I pulled this together by combining two previous papers and whittling it down to “one page.” This section may expand again to look very like those papers when it appears in my dissertation with supporting citations. However, I may wind up cutting this section altogether in order to maintain a tighter focus in the dissertation. Still, I believe the realities of organizational change will need to be considered in any effort to introduce video games into schools – particularly at scale. In any case, this section is heavily influenced by Senge, Evans, Fullan, the DuFours, and others.
This is probably the last of the “In A Nutshell” posts… and it’s kind of fun that it will be appearing on my birthday.
Of course, I’m still open to any comments, if you’ve got any to share. :)
If a new educational technology such as video games is going to be effective and sustainable, a great deal of organizational change is often necessary. Educational technologists can look to organizational change theorists for guidance in facilitating change and overcoming resistance to change.
In order to facilitate organizational change it is important to respect the realities of change. To be successful, change agents must respect that organizational change is a complicated, difficult, and time-consuming process – especially in an educational institution. It is also important to establish mission, vision, values, and goals in an organization so that everyone involved can focus their efforts on the things that are most important. Systems thinking, as opposed to linear or rational-structural thinking, can be a positive tool for change agents to understand and use in educational institutions. Systems thinking can help make big-picture patterns clear and help educational technologists change them effectively.
In the tradition of professional learning communities, educational technologists can do their best to support personal learning, collaborative learning, and the development of leadership in their organizations. Any organizational change begins with individual change, and any change requires learning. This makes individual learning the foundation of any organizational change. Personal learning may be a necessary condition for organizational change, but it is not sufficient; there must also be a degree of collaborative learning as well. This is the best way to combat isolation and stagnation in an organization. Both personal and collaborative learning are necessary for organizational change, but even these two are not sufficient without strong leadership. Change agents, including educational technologists, who hope to bring about positive change in schools must also take steps to develop leadership at all levels of their organization. Because teaching is one of the best ways to lead, it becomes even more important for educational institutions to also develop teaching in all their members. Ultimately the ability of an organization to teach and learn will be the determining factor in the success or failure of any change initiative, including any effort to introduce video games and simulations as educational technologies.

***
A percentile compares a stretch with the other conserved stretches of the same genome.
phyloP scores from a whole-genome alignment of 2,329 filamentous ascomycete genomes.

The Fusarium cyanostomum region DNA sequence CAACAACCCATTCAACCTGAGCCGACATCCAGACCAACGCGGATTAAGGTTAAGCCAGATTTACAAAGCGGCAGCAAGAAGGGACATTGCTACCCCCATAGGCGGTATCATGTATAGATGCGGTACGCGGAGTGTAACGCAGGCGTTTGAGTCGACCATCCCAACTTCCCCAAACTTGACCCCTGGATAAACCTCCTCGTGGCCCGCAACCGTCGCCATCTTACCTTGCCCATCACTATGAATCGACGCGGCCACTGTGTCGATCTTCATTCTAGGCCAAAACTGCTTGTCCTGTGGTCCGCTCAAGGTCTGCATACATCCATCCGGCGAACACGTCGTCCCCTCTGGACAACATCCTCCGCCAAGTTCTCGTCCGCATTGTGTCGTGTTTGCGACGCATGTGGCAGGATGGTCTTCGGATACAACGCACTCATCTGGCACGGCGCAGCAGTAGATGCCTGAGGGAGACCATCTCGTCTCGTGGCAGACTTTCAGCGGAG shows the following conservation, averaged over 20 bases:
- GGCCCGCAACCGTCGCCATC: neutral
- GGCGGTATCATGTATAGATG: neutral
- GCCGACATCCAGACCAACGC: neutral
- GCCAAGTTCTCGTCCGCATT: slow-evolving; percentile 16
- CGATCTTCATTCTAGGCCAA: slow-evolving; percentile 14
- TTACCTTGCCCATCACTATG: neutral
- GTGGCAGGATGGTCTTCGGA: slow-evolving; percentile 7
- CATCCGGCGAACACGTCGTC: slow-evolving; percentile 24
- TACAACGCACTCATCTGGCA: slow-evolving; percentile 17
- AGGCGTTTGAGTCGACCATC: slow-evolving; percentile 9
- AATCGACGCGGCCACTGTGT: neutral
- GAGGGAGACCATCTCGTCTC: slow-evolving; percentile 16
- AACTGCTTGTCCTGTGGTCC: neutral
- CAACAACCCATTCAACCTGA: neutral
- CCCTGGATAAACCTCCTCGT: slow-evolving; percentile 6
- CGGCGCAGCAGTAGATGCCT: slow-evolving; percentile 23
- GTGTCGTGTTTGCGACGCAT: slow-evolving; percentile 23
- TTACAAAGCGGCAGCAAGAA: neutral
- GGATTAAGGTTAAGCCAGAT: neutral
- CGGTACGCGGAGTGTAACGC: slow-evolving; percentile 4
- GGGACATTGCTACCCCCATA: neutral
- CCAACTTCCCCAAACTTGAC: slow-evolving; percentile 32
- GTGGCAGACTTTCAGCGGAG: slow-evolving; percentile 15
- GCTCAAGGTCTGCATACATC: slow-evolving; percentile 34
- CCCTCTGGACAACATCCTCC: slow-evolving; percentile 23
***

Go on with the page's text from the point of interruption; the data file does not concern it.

To overcome resistance to change, it is important to respect that resistance. Change agents who respect the realities of resistance will be more likely to successfully deal with and overcome challenges. Resistance is after all a healthy and necessary reaction to organizational change. It is also important to remember psychological factors, and that resistance to change is not merely a matter of logic, but of emotion. In addition, it is critical to seek effective strategies for responding to specific obstacles, challenges, and barriers.
Any effort a change agent puts into facilitating organizational change or overcoming resistance to change is lost if the effects, or more importantly the process, cannot be sustained. A state of continuous improvement is necessary for sustained change, particularly in the fast moving field of technology – and the volatile field of education.
An important element of sustaining change in an educational institution is to include families and the community in the change effort. Schools do not exist – and school change does not happen – in isolation. Change agents working to integrate educational technologies such as video games and simulations, must consider not only the changes necessary in the school, but the effect that these changes will have on the community. There may even be changes necessary in the community for the project to be successful, or the project may need to allow changes to accommodate the needs of the community.
In the end, parents and the community do not exist so much to improve schools, as schools exist to improve the community, or society at large. Organizational change theorists tend to subscribe to the view that the purpose of any school change is to effect positive social change.